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Lebanon-to-Israel run ends with call for peace

Australian ultra-marathon athlete Pat Farmer completes 1,500-kilometer journey that also took in Jordan and the West Bank

Australian ultra-marathon athlete Pat Farmer seen near the Tower of David, in Jerusalem's Old City, as he finishes the Middle East Peace Run, on May 19, 2014. With the hope of increasing awareness and promote tolerance, Farmer ran through several Middle Eastern countries, including Israel, with local people running alongside him, as well as with a camera crew. (Photo credit: Flash 90)
Australian ultra-marathon athlete Pat Farmer seen near the Tower of David, in Jerusalem's Old City, as he finishes the Middle East Peace Run, on May 19, 2014. With the hope of increasing awareness and promote tolerance, Farmer ran through several Middle Eastern countries, including Israel, with local people running alongside him, as well as with a camera crew. (Photo credit: Flash 90)

Australian ultra-marathoner Pat Farmer on Monday completed a 1,500 kilometer Middle East Peace Run, running from Lebanon, to Jordan, the West Bank and through Israel, with a plea to the peoples of the region not give up on peace.

The 52-year-old Farmer, who covered an average of 70-80 kilometers a day, said all sorts of people had warned him that running through some of the territories on his route was dangerous, but that everywhere he went, he found people “full of smiles and support.”

He began his journey in Lebanon on May 1, where “constantly people were telling me, ‘Somebody might shoot you.'” Instead, locals along the route joined in along with him. In Jordan, he ran through a refugee camp with 400,000 people, living in desperate conditions “in the middle of the desert.” He was, he said, astonished “by their resilience and willingness to smile and get on with their lives.”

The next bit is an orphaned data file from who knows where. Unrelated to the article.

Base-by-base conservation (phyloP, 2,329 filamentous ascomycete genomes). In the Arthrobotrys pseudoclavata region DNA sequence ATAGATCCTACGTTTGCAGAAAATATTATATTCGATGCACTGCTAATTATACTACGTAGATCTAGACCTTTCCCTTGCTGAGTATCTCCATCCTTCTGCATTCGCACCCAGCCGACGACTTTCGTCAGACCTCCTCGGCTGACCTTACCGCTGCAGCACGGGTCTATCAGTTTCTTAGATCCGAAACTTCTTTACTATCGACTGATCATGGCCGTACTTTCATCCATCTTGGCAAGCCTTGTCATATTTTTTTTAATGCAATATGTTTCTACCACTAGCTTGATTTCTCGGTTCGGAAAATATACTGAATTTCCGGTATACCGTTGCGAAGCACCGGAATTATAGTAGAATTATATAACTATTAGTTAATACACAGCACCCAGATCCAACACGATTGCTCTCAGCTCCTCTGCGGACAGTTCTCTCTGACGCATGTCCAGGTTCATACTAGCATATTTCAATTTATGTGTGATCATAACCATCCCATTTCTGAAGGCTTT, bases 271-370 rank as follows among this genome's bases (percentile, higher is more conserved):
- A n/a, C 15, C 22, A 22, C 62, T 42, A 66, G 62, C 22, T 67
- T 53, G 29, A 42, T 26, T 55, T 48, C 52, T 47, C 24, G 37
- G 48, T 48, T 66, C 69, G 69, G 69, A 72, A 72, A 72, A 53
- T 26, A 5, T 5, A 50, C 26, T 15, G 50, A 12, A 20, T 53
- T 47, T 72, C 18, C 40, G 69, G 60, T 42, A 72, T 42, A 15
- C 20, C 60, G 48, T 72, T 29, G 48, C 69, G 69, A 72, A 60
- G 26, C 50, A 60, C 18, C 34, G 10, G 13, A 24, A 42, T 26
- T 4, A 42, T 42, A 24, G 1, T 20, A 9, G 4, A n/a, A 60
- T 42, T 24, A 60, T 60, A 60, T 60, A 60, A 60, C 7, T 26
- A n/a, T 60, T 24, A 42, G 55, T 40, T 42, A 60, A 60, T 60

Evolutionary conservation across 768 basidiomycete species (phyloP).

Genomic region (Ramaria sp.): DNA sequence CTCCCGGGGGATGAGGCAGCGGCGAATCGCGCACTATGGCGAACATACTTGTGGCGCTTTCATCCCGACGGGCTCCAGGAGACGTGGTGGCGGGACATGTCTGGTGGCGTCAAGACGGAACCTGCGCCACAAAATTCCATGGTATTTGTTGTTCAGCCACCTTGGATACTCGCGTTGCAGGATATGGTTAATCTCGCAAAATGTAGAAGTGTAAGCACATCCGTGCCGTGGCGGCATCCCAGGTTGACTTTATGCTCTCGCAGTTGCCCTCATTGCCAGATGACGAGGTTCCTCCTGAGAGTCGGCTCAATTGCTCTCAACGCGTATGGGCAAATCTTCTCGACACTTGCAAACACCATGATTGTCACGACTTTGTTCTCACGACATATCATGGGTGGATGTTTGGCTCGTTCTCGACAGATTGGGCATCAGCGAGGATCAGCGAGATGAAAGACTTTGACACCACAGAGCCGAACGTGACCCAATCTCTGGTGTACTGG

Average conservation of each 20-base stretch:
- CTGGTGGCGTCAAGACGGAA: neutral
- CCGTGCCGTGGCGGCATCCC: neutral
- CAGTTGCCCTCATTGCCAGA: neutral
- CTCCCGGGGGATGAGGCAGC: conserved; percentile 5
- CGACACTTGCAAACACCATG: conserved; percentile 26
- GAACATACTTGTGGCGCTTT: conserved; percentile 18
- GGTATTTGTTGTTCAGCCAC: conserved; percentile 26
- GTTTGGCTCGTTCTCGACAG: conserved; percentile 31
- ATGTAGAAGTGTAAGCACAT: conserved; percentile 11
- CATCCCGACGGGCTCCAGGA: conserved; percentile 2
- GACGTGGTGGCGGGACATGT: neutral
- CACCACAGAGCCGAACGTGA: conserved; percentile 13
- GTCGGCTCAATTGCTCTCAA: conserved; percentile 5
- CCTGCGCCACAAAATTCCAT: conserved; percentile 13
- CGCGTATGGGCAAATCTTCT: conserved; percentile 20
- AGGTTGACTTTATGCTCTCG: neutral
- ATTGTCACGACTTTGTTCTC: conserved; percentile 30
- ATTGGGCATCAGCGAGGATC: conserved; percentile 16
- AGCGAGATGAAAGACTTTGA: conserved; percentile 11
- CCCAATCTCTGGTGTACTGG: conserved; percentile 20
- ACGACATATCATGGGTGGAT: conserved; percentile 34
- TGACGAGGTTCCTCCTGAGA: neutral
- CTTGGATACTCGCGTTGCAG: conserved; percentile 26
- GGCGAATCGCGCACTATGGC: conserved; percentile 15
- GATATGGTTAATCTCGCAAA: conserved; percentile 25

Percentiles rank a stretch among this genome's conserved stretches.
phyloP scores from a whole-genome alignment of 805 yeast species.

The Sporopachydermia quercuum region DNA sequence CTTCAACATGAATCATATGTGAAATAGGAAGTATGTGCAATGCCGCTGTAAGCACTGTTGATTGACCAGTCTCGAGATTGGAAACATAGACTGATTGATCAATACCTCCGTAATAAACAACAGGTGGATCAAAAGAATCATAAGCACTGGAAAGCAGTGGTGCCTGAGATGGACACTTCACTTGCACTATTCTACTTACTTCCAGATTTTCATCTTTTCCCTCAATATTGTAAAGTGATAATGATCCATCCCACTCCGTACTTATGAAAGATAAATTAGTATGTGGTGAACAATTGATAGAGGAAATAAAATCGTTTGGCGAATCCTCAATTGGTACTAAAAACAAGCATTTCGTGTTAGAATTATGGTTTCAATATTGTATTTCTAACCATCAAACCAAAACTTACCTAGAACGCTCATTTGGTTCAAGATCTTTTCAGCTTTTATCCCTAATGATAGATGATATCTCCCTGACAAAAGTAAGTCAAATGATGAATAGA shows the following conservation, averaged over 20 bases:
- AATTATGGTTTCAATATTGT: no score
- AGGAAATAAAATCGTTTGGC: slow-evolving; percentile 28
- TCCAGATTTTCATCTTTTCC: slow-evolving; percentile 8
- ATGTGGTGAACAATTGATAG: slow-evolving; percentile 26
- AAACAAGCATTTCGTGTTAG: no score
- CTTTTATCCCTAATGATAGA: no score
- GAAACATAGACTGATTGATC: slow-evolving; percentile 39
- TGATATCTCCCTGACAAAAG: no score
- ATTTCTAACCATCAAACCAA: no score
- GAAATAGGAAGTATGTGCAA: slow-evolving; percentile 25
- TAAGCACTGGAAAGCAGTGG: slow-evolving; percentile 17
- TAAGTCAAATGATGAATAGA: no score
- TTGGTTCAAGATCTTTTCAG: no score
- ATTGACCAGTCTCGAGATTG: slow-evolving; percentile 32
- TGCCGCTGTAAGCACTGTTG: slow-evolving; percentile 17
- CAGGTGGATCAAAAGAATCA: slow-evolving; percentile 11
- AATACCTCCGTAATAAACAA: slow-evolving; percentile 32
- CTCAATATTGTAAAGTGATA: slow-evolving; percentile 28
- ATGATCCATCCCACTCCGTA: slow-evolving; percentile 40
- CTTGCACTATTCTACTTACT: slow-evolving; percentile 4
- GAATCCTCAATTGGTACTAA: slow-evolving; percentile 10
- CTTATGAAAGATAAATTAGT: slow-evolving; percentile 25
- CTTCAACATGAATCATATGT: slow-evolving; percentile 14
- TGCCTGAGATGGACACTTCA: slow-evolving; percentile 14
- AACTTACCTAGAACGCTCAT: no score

Speaking at a reception at Jerusalem’s King David Hotel, he said that when he crossed from Aqaba into Israel, he saw “the innovation of the Israeli people,” who have turned “deserts into oases.” In the Palestinian territories, too, he said, warnings of possible danger proved unwarranted, and he encountered only good will.

Later, speaking to The Times of Israel, Farmer singled out Haifa, Jaffa and Byblos, in Lebanon, as three particular “beacons of hope” where he said runners of all religions joined up and ran sections of his route along with him.

On a West Bank section of the run, however, a group of Israeli runners — organized jointly by the Yesha Council, an umbrella settlers’ group, and Regavim, a right-wing legal nonprofit — were asked to leave the run because the Palestinian contingent accompanying Farmer had fallen back and stopped running in protest at their participation.

Farmer said that the involvement of the Australian government in helping facilitate the run underlined that Australia and the rest of the world care deeply about what happens in the region, and urged, “Please don’t give up on the peace process.”

Australian ultra-marathon athlete Pat Farmer speaks at a press conference in the King David Hotel in Jerusalem on May 19, 2014. (Photo credit: Yonatan Sindel/Flash90)
Australian ultra-marathon athlete Pat Farmer speaks at a press conference in the King David Hotel in Jerusalem on May 19, 2014. (Photo credit: Yonatan Sindel/Flash90)

Farmer, who had previously run from the North to the South Pole, calculated that he had taken well over a million steps in the Middle East Peace Run. Danny Hakim, an Australian immigrant who heads Israel’s “Budo for Peace” program (bringing Jews, Christians and Muslims together to do karate), and who co-conceived the run with Farmer, recalled first discussing the idea with him last year when they calculated that the distance from Beirut to Jerusalem was only 235 kilometers. Underwhelmed, Farmer said “he could knock that off in a weekend.” When they added Jordan and the Palestinian territories to the itinerary, it became more of a challenge.

But the run wasn’t about challenging Farmer, “it was about bringing people to run wth Pat,” Hakim said. “You have to take part, and take pride in peace if you want it to happen,” said Hakim. “Don’t leave it to the politicians.”

Said Farmer, an unsurprisingly wiry and suntanned figure, “There were so many negatives [raised by pessimists in the planning stages], that at the end I said, ‘Well, that’s good, but we’re going to do it anyway.’ Nothing worthwhile is ever easy.”

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